On August 31, 2017, the Seventh Circuit Court of Appeals upheld key rulings on the admissibility of expert testimony in light of substantive law regarding causation. Click here to download the ruling.
Charles Krik alleged that his lung cancer was caused, in part, by exposure to asbestos attributable to his work at an Exxon Mobil refinery in Joliet, Illinois, and to his exposure to products sold by Owens-Illinois. At the trial level, the trial judge accepted the defendants’ arguments that plaintiff’s expert opinions regarding causation were scientifically unreliable and inconsistent with substantive law. Applying the Daubert factors, the Court granted defendants’ motions and barred the Plaintiff’s expert witnesses’ testimony concerning the “any exposure” theory. That theory contends that “any exposure” to a given substance adds to one’s cumulative dose, and that the cumulative dose is the alleged cause of the claimed injury. The jury returned a verdict finding that the sole proximate cause of plaintiff’s lung cancer was cigarette smoking, and not the defendants. Krik v. ExxonMobil, et al, No. 1:10-cv-07435 - Document 299 (N.D. Ill. 2014).
On appeal, the Court held that the “proffered expert testimony on causation did not meet the standards required under Federal Rule 702 and Daubert.” The Court explained:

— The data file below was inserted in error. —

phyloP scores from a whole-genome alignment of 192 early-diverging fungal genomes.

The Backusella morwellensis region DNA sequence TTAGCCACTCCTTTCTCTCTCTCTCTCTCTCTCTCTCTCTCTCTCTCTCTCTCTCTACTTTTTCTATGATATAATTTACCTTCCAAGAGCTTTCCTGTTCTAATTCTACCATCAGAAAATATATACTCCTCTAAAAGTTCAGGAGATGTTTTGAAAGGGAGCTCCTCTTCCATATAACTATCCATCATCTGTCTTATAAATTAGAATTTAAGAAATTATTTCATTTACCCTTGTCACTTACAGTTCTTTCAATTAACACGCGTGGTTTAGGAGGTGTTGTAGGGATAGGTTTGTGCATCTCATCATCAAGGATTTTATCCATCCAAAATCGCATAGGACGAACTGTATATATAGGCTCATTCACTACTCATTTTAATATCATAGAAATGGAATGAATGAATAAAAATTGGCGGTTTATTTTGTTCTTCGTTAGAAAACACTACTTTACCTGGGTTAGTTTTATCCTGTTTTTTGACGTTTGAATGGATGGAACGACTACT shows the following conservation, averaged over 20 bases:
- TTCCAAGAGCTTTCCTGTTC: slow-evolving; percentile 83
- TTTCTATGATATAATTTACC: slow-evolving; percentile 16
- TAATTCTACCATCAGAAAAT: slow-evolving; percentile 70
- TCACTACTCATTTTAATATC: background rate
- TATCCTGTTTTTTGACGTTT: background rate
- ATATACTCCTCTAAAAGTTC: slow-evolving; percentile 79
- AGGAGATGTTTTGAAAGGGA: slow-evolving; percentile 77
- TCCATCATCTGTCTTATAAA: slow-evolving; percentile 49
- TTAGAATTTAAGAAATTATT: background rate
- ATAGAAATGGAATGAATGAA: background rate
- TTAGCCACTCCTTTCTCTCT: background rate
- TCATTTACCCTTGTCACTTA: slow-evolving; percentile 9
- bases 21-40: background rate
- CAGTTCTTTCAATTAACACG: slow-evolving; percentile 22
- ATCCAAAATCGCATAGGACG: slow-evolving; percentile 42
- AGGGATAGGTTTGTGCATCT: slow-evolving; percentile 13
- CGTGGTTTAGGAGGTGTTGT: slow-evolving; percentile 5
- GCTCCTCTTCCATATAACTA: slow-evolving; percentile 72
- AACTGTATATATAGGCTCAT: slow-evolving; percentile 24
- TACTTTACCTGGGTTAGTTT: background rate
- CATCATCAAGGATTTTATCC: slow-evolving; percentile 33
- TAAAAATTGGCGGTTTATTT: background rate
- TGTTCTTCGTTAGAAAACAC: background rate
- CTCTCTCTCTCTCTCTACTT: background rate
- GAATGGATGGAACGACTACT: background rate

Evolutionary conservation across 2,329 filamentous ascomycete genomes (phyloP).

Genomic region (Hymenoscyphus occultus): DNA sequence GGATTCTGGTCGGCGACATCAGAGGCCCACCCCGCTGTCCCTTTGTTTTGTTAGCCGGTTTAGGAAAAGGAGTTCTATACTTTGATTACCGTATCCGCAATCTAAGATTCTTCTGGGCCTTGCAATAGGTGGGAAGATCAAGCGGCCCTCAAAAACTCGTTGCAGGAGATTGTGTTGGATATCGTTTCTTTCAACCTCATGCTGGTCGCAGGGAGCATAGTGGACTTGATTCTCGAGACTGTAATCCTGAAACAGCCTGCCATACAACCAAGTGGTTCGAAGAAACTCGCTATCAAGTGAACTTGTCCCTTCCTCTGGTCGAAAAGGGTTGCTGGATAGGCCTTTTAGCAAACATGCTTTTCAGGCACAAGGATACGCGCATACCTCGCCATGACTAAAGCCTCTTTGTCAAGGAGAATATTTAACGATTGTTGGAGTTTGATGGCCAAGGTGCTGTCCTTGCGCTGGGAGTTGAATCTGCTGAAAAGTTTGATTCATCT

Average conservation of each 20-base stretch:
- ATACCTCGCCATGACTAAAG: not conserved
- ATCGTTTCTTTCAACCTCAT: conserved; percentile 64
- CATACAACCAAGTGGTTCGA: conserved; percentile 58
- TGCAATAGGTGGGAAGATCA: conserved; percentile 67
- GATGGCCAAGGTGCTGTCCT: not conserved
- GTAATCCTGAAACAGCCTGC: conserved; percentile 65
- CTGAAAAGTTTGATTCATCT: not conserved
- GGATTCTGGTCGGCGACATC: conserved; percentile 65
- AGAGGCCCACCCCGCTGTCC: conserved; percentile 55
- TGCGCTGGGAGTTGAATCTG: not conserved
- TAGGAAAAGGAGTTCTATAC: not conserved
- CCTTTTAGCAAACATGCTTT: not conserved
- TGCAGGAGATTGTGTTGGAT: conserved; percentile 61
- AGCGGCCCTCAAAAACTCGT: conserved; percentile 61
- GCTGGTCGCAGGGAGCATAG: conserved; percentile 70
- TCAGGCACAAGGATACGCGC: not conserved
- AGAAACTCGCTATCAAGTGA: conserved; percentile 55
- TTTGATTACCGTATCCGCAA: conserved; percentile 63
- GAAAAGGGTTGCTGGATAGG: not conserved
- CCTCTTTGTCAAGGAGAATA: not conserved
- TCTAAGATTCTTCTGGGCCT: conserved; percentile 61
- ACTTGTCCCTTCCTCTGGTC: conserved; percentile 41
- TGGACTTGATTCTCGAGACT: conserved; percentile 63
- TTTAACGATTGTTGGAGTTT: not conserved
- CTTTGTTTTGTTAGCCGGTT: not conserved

To summarize, the principle behind the “each and every exposure” theory and the cumulative exposure theory is the same - that it is impossible to determine which particular exposure to carcinogens, if any, caused an illness. In other words, just like “each and every exposure,” the cumulative exposure theory does not rely upon any particular dose or exposure to asbestos, but rather all exposures contribute to a cumulative dose. The ultimate burden of proof on the element of causation, however, remains with the plaintiff. Shelton v. Old Ben Coal Co., 933 F.2d 504, 508 (7th Cir. 1991); Nolan v. Weil-McClain, 233 Ill.2d 416, 435 (Ill. 2009).
Krik v. ExxonMobil, et al., No. 15-3112. The Court further explained that “requiring a defendant to exclude a potential cause of the illness, therefore, improperly shifts the burden to the defendants to disprove causation and nullifies the requirements of the “substantial factor” test.”
This case is a significant win for all toxic tort defendants who have battled against the “every exposure” or “cumulative exposure” theories of causation on countless occasions. At its core, the decision eliminates this faulty theory, which was generated solely for litigation purposes, and which has been central to the business model of the plaintiff’s toxic tort bar for many years.
ExxonMobil Oil Corporation was represented by H. Patrick Morris and David F. Fanning of Johnson & Bell, LTD., at trial and, Garrett L. Boehm, Jr., of the same firm joined them for the appeal. Owens-Illinois, Inc. was represented by Edward Casmere and Brian Watson of Riley Safer Holmes & Cancila LLP at trial, and Robert H. Riley, Mathew J. Fischer, and Joshua D. Lee of the same firm joined them on appeal.
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